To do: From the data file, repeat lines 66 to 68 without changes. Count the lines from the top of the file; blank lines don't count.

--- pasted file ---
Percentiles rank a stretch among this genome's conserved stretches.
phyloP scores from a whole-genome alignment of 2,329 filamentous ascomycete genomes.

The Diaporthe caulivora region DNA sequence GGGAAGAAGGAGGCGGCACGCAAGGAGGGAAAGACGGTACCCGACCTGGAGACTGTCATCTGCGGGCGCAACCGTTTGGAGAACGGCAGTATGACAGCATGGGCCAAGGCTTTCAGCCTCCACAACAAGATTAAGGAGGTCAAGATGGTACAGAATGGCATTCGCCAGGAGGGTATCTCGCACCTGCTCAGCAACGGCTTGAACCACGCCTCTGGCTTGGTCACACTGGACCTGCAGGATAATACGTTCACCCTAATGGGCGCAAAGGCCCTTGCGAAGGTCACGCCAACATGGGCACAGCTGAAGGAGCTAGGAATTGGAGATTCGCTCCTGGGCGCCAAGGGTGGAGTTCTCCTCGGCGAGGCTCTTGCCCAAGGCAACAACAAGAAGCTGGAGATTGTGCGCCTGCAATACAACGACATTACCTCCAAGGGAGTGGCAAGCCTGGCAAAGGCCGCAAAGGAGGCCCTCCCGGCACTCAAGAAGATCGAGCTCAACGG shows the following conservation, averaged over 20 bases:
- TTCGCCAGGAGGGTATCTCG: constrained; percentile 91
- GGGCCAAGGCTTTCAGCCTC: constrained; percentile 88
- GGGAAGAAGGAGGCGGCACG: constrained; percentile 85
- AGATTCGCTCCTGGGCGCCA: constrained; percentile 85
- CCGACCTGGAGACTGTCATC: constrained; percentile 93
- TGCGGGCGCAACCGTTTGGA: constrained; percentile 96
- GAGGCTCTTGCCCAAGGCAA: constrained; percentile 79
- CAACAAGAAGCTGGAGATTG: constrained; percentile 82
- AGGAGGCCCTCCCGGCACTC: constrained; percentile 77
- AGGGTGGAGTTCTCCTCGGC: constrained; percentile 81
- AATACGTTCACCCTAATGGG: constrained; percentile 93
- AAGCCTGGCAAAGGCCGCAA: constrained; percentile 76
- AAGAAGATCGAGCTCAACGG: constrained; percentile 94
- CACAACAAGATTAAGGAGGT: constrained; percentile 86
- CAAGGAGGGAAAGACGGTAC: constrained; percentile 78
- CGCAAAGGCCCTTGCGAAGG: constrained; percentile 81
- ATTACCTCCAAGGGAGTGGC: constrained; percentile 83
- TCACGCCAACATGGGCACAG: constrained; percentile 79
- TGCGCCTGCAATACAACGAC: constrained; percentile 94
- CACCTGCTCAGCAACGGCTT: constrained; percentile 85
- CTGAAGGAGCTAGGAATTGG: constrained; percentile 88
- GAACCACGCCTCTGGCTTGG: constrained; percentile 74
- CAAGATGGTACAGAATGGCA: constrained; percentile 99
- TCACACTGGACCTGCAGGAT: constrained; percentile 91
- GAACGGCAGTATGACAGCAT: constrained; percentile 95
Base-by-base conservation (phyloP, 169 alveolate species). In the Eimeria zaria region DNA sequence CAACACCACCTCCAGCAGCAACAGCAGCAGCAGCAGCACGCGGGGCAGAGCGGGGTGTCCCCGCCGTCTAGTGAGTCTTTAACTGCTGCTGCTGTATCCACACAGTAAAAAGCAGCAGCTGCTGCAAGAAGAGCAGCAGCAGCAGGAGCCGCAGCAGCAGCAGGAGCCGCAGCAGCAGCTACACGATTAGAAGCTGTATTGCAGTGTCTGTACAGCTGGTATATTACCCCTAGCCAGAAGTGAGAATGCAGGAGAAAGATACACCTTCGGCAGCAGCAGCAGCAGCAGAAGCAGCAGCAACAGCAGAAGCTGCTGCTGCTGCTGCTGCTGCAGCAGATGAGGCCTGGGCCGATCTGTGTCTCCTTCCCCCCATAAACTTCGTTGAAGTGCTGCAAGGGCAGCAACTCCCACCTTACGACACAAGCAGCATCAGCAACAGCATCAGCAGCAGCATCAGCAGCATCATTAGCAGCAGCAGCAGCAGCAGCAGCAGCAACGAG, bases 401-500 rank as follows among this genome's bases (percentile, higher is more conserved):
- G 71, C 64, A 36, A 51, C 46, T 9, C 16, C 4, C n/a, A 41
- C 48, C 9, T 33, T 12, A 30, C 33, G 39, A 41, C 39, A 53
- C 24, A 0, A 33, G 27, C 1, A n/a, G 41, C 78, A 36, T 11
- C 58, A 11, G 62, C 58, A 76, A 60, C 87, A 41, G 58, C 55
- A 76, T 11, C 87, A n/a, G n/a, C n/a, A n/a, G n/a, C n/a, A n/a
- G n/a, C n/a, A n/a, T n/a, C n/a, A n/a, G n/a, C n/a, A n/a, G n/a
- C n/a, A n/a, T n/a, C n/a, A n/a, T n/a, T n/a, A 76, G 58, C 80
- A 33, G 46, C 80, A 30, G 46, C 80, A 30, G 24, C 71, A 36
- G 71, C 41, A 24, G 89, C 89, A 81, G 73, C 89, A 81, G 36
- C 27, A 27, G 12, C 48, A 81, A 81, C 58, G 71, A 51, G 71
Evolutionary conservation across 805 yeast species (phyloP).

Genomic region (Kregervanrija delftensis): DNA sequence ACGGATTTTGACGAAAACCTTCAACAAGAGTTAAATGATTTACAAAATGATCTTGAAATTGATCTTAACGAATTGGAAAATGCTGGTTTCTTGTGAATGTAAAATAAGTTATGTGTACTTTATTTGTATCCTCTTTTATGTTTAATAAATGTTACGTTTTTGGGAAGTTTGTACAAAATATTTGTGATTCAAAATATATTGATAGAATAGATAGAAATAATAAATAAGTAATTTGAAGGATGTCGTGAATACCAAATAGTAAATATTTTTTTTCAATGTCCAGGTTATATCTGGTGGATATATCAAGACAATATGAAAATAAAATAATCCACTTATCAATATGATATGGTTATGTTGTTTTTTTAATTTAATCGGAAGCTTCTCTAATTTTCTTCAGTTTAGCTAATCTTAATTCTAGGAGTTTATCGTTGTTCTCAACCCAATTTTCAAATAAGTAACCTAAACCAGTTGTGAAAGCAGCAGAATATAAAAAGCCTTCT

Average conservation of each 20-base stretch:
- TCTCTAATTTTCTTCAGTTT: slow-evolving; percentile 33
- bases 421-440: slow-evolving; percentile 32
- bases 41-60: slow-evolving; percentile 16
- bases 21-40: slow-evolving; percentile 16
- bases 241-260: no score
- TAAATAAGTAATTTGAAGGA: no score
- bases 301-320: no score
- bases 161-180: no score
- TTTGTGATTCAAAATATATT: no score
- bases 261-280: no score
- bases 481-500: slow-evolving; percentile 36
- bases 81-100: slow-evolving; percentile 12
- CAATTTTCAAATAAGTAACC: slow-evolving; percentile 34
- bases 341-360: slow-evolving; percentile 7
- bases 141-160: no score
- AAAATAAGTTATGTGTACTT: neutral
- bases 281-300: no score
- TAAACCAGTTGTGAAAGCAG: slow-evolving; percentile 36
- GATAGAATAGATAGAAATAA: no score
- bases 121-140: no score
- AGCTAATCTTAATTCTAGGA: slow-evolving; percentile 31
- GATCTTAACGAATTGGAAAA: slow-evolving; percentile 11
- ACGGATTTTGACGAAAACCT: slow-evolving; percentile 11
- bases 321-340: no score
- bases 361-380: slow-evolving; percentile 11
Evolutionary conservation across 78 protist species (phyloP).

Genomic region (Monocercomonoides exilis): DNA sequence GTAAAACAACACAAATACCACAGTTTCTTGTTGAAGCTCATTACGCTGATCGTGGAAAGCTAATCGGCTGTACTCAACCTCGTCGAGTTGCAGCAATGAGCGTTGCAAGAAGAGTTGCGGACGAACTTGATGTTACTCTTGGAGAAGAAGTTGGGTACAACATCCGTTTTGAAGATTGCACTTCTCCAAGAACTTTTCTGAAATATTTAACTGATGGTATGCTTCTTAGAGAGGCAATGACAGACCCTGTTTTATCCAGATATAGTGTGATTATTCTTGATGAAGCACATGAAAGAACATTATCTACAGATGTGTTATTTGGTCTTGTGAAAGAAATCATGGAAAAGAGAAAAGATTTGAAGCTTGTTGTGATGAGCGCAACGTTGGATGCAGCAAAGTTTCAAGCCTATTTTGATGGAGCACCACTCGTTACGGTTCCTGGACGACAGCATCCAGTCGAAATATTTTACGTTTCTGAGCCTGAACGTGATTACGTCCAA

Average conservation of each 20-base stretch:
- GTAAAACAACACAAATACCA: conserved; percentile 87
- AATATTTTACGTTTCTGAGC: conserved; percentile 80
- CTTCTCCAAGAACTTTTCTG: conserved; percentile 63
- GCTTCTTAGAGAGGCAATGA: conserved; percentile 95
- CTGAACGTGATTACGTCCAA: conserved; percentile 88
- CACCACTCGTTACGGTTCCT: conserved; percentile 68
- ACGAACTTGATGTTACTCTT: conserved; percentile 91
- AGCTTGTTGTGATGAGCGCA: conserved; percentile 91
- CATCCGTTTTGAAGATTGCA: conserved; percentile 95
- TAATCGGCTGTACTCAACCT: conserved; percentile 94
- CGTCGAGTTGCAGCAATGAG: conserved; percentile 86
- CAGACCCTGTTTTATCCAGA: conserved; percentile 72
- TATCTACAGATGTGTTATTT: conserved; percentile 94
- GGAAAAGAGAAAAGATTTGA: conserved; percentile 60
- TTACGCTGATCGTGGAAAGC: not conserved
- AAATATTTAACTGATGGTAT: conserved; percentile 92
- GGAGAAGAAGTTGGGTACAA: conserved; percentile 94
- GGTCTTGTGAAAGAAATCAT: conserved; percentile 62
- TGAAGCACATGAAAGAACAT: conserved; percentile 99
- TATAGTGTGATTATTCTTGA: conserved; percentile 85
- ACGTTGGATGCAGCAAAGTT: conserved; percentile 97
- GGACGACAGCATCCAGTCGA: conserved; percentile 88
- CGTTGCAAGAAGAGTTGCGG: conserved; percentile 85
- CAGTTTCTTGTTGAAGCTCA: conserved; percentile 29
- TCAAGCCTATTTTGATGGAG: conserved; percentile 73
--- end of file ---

- bases 321-340: no score
- bases 361-380: slow-evolving; percentile 11
Evolutionary conservation across 78 protist species (phyloP).